Since 2018, longtime Three Monkeys employee Zach Rice and his wife, Mary, were at the helm of the Tower Grove South mainstay, honoring its legacy as the neighborhood's gathering place and carrying on business as usual. Even when the pandemic hit, they kept the Three Monkeys brand alive, doing everything from takeout and frozen pizzas to groceries. They were successful, but the Rices could not shake the feeling that the space was in need of not simply a refresh, but a completely new concept that would be a worthy successor to the beloved restaurant.
That successor, Black Sheep Whiskey & Wine
, and its sister concept, Mama 2's Biscuits by Black Sheep (3153 Morganford Road, 314-772-9800)
, opened quietly a few weeks ago, bringing biscuits, brunch, cocktails and elevated bar fare to the Morganford business district. As Mary explains, the idea for the two brands has been brewing for a while
— fifteen years, to be exact.
"Zach and I have been together for fifteen years, and since the beginning, we've wanted to own our own place," Mary says. "Whiskey and wine was always where we wanted to go, but when we had the chance to buy Three Monkeys, we knew it was our opportunity to start the ownership part of our career. However, when the pandemic hit, we looked at things and felt that this version of Three Monkeys had run its course. We thought, let's take this bad situation and turn it into a new beginning."
According to the Rices, the decision to completely overhaul Three Monkeys into Black Sheep Whiskey & Wine came from what they saw as a need for a good date night spot in the neighborhood. As both Tower Grove South residents and business owners, the pair felt that the area lacked an elevated meeting place where guests could pop in for a bottle of wine, speciality cocktail and snacks. As such, Black Sheep features of sharable items, with some entrees sprinkled in, including dishes like flatbread pizzas and cheese boards. They hope to expand their offerings as they get their feet underneath them (and find staffing), with dishes like specialty burgers made from either bison or lamb and additional entrees.
However, Black Sheep is only part of the story. The Rices are also operating a brunch concept, Mama 2's Biscuits by Black Sheep, out of the space as its own, independent concept. As the Rices explain, they made the decision to separate the two ideas because they hope to launch Mama 2's one day as its own brand, and did not want to tie it to the Black Sheep concept. For now, they are running it out of the Black Sheep space Thursday through Sunday from 8 a.m. until 2 p.m. On Mondays, Mama 2's has expanded hours, dubbed "Industry Brunch," that caters to those who either work in the hospitality business or work unconventional hours that prevent them from enjoying brunch on the weekends.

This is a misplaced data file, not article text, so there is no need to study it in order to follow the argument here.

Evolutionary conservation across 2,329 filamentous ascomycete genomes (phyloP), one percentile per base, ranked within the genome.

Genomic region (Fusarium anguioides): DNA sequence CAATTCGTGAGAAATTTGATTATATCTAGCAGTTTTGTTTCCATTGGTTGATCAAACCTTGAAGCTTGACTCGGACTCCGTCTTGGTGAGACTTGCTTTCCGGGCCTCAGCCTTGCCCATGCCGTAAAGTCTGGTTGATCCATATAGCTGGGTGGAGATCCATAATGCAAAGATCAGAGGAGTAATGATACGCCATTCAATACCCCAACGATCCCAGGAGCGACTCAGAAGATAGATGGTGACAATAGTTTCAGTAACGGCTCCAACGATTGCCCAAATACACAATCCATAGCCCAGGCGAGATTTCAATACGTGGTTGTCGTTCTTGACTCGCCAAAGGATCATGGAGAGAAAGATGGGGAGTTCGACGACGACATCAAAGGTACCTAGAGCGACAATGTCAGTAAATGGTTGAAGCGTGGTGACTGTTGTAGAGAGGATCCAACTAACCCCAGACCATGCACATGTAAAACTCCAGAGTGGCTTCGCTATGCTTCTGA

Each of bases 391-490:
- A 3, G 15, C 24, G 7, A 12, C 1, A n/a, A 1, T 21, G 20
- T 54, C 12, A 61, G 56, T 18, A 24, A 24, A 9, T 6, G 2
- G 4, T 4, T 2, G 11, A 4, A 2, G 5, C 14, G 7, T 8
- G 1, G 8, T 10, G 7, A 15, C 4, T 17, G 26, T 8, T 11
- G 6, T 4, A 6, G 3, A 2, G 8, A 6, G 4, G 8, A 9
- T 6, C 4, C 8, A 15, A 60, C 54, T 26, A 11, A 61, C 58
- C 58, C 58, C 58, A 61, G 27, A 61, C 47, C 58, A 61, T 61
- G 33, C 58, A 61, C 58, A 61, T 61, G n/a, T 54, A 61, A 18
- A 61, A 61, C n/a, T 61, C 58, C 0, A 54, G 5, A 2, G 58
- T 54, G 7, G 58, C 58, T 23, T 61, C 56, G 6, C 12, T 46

If Black Sheep is a passion project for Mary, Mama 2's is Zach's labor of love. Growing up in Tennessee, he learned to cook from a grandmotherly figure in his life whose signature dish was biscuits brushed in bacon fat. Using those experiences as inspiration, Zach's menu consists of around ten biscuit sandwiches like fried chicken thighs with gravy or cheddar and bacon, as well as a handful of salads and sandwiches to round out the offerings.
"This is a typical Southern-style brunch," Zach says. "We cook like grandma would cook. Everything is made from scratch, and it is a labor of love."
In addition to Black Sheep and Mama 2's, the Rices are planning yet another new(ish) concept for the neighborhood. Honoring the Three Monkeys legacy, the pair plan to open a small, carryout version of the brand called Three Little Monkeys, which will features some of the shuttered restaurant's greatest hits like pizza, wings and nachos. The space, which is currently under construction, will open sometime next year, though they Rices are hesitant to give a firm date because of anticipated delays.
"Three Monkeys had such an identity, and the brand had such an identity, that if we were going to change things, we had to change them majorly," Zach says. "Otherwise, people would feel like we just slapped some new paint on the walls. We really asked ourselves, 'What does this neighborhood need, and what would we like to see?' That was the key factor driving our decisions."
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